View Full Version : Working witih people bad in front of a camera

11-17-2004, 02:47 PM

So I might be shooting a music video for this guy who really doesn't do well in front of a camera. Not great looking(kind of a big guy), not a great performer. The song is great and well produced.

Anyone have any tips / ideas for dealing with this?

Thanks much!

11-17-2004, 11:54 PM
maybe use another actor to tell the story or meaning of the song...
some music videos, you don't even see the musician

11-18-2004, 05:11 AM
Sorry, I don't mean this to sound rude, but what's the point in shooting a music video where the star is a non-photogenic non-performer? The music might be great, but that doesn't mean that there needs to be a video. Obviously there's tons of non-photogenic people in music, but they usually have some stage persona or enthusiasm that drives their charisma.

That being said, as long as you're getting paid for it, tell them it will turn out great!

I think if a person is scared of the camera, then you can work with them often times...but if a person is scared of performing, there's really little you can do to help them.

Here's what I'd try. Shoot one or two of the other band members in close up first for some portions of the song...enough to get them warmed up. But, here's the key...shoot them wide angle so the camera is totally in their face. Next shoot the main performer in closeup, but do it as far telephoto as you can so that the camera is as far away as possible. This might allow him to totally forget the camera while he's actually the only person being filmed.

Sorry I can't offer more advice.

Jim Brennan
11-18-2004, 08:59 AM

11-18-2004, 10:11 AM
I can't catch a buzz on guinness... wouldn't work for me personally.

Oh, you mean for the talent? Yeah, that's a thought...

Although, there are few things more annoying then a drunk actor on set. (from personal experience)

Jim Brennan
11-18-2004, 11:04 AM
...Like a drunk director...

Although my remark was tongue in cheek, it is a good idea to put the talent in a comfortable environment. *For example, if there is a certain location that the guy might feel more at home with, or a certain person (or People) that would put them at ease. *The opposite is true as well. *The point being, I would get to know the talent a little better, and find out what they think would help them out. *With their input, you might find a few simple things that would smooth the road and garner a better performance. *I believe that a director can only help themselves and the project by having a good dialogue with everyone involved. *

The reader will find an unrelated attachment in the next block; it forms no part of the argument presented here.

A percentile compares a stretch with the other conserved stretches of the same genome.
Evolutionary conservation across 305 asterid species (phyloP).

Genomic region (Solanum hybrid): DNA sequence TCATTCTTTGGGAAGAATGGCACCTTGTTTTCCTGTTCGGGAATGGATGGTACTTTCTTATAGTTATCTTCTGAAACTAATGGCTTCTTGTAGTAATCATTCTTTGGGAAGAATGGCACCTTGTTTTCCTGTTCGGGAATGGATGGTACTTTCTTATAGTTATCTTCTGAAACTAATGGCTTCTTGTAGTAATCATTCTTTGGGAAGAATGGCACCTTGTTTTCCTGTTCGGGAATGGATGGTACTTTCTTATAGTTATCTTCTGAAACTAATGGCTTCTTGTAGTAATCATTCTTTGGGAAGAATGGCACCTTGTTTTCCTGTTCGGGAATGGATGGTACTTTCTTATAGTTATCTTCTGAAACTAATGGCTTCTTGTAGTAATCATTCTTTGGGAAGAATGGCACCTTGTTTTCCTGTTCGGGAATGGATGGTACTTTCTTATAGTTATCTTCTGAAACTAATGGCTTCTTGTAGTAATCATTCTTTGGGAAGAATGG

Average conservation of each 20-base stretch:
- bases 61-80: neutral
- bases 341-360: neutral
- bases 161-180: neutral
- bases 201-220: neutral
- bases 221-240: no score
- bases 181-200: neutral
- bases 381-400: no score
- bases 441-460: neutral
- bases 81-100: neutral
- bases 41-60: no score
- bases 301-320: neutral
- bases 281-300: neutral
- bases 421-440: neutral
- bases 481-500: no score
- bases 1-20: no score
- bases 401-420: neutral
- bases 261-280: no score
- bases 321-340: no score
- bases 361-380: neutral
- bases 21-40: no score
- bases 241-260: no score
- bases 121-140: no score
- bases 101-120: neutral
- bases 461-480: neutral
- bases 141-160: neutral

I think that good communication on a personal level is an overlooked responsibility of a director. *I'm not saying that you need to buddy up with your talent, but getting to know them as more than a performer is a great asset. *I realize that some of us are more prone to this behavior than others, but (IMHO) that's no excuse for not doing it if it can help out. *A couple of hours chatting over a cup of coffee or a few beers can do wonders for a production. *Of course, you have to maintain certain professional boundaries as well, but that doesn't preclude you from getting to know someone better.

11-18-2004, 12:03 PM
Thanks guys. Some good ideas. I think I'll start with the guiness, or maybe something harder. Heh heh.

I met with him this morning and he definitely wants to be off camera as much as possible. Which is a good thing, I think. Better than him wanting to be all over the place.

To be fair I've never seen him perform. I've just seen him in some other videos he was in (they were horrible). He's a singer /songwriter, emphasis on the songwriter part. And he's a piano player, so he's usually hiding behind a piano when he performs live. And in this song there's no piano. I'm not sure how much I can get out of shots of just scenery and stuff, so I may need an actor or two to help out..

Good call, Jim. I'll try to find out what it is that he's uncomfortable with. And I'll keep the nudity to a minimum. ;)

Too bad the song is pretty serious, otherwise I'd just put a hot chick in there!


Jim Brennan
11-18-2004, 12:09 PM
Hey! There is NOTHING more serious than a hot chick.

11-18-2004, 12:16 PM
A hot chick is SERIOUSLY a good idea ;D

11-18-2004, 12:49 PM
I'm going to dissagree with most on this. Being a big indie music fan myself, I've seen thousands of shows with less than attractive guys/gals, with little to no stage presence...but no one gave a crap, the music, that's what it's all about. With that said, it just makes it more challenging to capture the essense of the song, which should be the focus, not a dancing stud with camera presence, that's a shortcut to capturing the video's vision.